Metallica has partnered with master distiller Dave Pickerell to create Blackened, a unique blend of straight American whiskey. Pickerell, a chemical engineer renowned in the spirits community, selected the blend of bourbons, ryes, and whiskeys from across North America, housed them in black brandy barrels and inundated them with low hertz soundwaves from Metallica songs that were so intense that they enhanced the molecular interaction and the finish of the whiskey.
Pickerell was inspired by using sound to manipulate whiskey while working as a Professor of Chemistry at West Point, where the sound of world's largest church organ would reverberate through the walls of the lab and, according to the distiller, “really shake your guts.”
The sound wave on the front of the bottle is the actual digital wave from the Metallica song “Blackened” and each bottle of the inaugural batch is labeled 081, to honor 1981, the year the band was formed. Each batch of 5,000 bottles of Blackened American Whiskey will come with an accompanying Spotify or Apple Music playlist of Metallica songs that were played to shape the flavor of the whiskey.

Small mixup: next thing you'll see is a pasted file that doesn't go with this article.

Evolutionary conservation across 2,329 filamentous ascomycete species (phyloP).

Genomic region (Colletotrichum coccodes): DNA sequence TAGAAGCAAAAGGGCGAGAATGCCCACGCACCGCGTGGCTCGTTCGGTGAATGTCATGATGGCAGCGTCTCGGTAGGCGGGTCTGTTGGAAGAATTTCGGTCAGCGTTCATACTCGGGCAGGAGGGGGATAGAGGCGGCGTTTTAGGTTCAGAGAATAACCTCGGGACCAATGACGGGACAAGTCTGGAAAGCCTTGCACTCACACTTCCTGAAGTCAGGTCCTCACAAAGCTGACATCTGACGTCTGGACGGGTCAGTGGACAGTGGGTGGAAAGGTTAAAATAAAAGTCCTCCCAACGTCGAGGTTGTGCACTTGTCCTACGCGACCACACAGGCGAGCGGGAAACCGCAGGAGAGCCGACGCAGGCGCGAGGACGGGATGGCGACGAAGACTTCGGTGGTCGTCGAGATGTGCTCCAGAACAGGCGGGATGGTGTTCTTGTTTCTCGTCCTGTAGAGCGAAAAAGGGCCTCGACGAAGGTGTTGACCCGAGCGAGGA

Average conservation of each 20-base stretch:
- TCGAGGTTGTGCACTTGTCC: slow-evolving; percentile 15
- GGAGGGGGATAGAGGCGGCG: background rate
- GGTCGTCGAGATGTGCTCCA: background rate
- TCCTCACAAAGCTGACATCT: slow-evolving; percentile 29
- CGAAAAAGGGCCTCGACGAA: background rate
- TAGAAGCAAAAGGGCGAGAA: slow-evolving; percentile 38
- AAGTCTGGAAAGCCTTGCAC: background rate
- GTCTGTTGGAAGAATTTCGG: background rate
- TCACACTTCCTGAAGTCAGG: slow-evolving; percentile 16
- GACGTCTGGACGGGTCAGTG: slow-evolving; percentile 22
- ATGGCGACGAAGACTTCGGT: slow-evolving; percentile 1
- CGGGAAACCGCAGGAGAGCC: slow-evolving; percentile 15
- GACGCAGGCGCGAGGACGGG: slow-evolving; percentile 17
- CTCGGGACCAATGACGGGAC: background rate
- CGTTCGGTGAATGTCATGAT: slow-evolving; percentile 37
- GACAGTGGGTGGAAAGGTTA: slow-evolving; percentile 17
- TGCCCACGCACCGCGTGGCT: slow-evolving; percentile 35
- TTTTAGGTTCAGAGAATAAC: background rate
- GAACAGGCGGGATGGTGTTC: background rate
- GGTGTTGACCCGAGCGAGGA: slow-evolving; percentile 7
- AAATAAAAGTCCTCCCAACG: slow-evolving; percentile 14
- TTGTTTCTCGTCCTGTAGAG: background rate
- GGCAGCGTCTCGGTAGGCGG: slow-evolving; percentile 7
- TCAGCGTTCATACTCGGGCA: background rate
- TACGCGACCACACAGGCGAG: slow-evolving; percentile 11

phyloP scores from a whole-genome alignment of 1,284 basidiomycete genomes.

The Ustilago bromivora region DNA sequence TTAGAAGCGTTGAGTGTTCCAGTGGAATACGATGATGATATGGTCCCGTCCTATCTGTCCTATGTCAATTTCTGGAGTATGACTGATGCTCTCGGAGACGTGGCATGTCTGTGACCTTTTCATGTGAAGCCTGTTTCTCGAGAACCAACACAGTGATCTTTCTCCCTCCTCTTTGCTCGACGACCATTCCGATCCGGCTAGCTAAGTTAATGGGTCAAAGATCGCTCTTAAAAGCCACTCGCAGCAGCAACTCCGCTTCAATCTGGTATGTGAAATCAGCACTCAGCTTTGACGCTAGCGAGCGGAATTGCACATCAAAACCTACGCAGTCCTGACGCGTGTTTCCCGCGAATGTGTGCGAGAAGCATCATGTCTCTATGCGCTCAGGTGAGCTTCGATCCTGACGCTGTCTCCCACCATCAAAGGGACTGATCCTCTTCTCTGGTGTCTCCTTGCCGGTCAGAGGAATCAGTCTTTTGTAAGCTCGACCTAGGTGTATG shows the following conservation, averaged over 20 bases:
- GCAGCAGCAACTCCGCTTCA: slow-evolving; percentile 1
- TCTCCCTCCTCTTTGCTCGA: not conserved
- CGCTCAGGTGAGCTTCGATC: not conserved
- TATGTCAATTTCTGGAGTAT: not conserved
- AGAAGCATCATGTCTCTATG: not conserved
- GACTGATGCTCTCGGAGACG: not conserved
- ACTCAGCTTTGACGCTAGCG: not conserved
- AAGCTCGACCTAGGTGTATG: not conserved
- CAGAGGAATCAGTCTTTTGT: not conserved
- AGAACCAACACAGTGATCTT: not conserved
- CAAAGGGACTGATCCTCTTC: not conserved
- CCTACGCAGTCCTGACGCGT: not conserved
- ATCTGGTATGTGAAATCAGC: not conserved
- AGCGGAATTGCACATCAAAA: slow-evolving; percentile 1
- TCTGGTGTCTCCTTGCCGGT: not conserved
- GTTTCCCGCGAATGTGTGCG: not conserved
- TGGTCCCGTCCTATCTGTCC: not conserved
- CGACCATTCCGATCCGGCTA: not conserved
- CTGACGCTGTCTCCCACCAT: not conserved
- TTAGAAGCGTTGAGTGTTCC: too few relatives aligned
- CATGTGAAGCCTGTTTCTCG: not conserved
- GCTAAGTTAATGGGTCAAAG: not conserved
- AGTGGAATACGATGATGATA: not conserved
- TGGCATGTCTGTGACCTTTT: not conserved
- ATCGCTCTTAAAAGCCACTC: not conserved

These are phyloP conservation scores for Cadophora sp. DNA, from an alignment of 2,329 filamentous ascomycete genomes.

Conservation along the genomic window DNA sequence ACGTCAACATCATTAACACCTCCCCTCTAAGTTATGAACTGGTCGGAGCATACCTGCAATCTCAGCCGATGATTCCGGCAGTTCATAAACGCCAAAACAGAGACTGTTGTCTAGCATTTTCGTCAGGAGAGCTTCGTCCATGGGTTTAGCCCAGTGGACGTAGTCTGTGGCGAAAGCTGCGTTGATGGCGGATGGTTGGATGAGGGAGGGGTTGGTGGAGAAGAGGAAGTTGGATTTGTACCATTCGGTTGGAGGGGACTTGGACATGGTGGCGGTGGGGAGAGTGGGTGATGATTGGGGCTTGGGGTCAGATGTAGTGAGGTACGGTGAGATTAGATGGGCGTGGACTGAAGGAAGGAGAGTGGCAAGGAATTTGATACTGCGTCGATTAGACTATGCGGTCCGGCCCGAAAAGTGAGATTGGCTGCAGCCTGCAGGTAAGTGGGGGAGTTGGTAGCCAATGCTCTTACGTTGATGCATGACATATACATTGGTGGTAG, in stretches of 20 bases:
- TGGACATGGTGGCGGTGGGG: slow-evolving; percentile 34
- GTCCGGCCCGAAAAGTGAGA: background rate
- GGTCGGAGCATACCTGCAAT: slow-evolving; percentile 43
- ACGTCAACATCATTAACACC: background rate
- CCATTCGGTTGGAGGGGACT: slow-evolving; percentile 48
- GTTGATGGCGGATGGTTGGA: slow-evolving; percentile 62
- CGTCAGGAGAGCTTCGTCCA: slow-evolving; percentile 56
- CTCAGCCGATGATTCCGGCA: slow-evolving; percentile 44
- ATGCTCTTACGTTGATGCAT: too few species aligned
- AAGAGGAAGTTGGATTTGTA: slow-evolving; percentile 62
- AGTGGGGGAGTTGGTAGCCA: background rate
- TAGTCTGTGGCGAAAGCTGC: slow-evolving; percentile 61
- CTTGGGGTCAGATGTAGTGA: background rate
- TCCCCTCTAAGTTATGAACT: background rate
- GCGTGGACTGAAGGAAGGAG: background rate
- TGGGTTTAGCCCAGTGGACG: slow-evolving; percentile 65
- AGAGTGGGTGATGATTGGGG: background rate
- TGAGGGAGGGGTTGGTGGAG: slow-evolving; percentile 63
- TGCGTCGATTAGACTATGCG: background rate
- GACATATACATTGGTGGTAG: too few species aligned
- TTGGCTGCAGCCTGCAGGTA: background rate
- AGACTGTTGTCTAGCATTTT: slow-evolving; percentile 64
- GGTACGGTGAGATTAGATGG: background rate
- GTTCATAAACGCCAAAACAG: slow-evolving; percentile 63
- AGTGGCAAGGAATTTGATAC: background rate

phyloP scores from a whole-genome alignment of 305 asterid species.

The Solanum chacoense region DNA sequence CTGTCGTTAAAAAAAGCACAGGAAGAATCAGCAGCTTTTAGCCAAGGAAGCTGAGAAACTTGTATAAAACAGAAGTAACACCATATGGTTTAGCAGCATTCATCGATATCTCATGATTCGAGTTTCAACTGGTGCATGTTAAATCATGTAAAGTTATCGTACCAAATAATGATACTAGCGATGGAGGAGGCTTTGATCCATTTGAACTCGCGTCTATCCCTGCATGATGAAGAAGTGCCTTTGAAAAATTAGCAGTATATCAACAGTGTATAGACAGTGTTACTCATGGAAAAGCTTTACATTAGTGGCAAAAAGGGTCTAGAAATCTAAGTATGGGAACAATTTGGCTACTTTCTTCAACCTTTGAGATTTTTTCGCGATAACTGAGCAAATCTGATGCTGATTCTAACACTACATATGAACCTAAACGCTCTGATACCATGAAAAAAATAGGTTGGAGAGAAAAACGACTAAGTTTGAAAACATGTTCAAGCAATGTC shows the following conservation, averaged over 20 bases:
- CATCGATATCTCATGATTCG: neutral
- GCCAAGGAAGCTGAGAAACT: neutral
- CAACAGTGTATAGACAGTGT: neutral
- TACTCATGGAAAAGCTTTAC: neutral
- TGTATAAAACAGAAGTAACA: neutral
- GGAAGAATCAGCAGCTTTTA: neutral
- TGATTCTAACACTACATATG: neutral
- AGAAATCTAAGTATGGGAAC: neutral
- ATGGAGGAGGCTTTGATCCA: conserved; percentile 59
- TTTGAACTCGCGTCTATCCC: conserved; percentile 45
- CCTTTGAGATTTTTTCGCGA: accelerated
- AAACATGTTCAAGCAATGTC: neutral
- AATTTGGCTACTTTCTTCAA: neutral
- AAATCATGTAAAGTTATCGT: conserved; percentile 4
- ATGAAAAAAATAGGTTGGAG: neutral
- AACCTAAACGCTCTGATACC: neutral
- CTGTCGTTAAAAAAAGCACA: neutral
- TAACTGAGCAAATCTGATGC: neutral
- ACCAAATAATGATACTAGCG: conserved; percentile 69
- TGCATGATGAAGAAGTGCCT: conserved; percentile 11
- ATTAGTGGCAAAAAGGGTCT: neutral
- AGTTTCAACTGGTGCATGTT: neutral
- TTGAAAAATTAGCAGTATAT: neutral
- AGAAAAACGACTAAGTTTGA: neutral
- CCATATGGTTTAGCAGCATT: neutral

Metallica said in a statement, “We are fortunate to have a long-time collaboration with Meyer Sound, who have engineered a proprietary subwoofer that amplifies the low frequency sound waves and all the planets aligned. It just so happens that the low-frequency range needed for Dave's vision was the range you hear in our music and the process of sonic-enhancement we call 'Black Noise' was born.”
Blackened will be available in stores, restaurants, and bars surrounding a handful of U.S. tour dates this fall and online at ThinkLiquor.com or SpiritedGifts.com. The band said its goal is to “make a whiskey that fits into the Metallica experience and sets itself apart from all the others. We can't wait for you to taste it!”
Ironically, Metallica frontman James Hetfield has been sober since 2001 and is unlikely to give Blackened a try. He told us a while back about the moment he decided to get help: “My wife threw me out of the house and I went to rehearsal, and she could not believe that I had done that, and said, 'You've got to check yourself in somewhere,' and I said, 'Nah, no way, I'm the singer for Metallica, I can't get help. I don't need help.' A lot of denial. She was very adamant about me seeking the help and I went in, I think, for her and for my family.”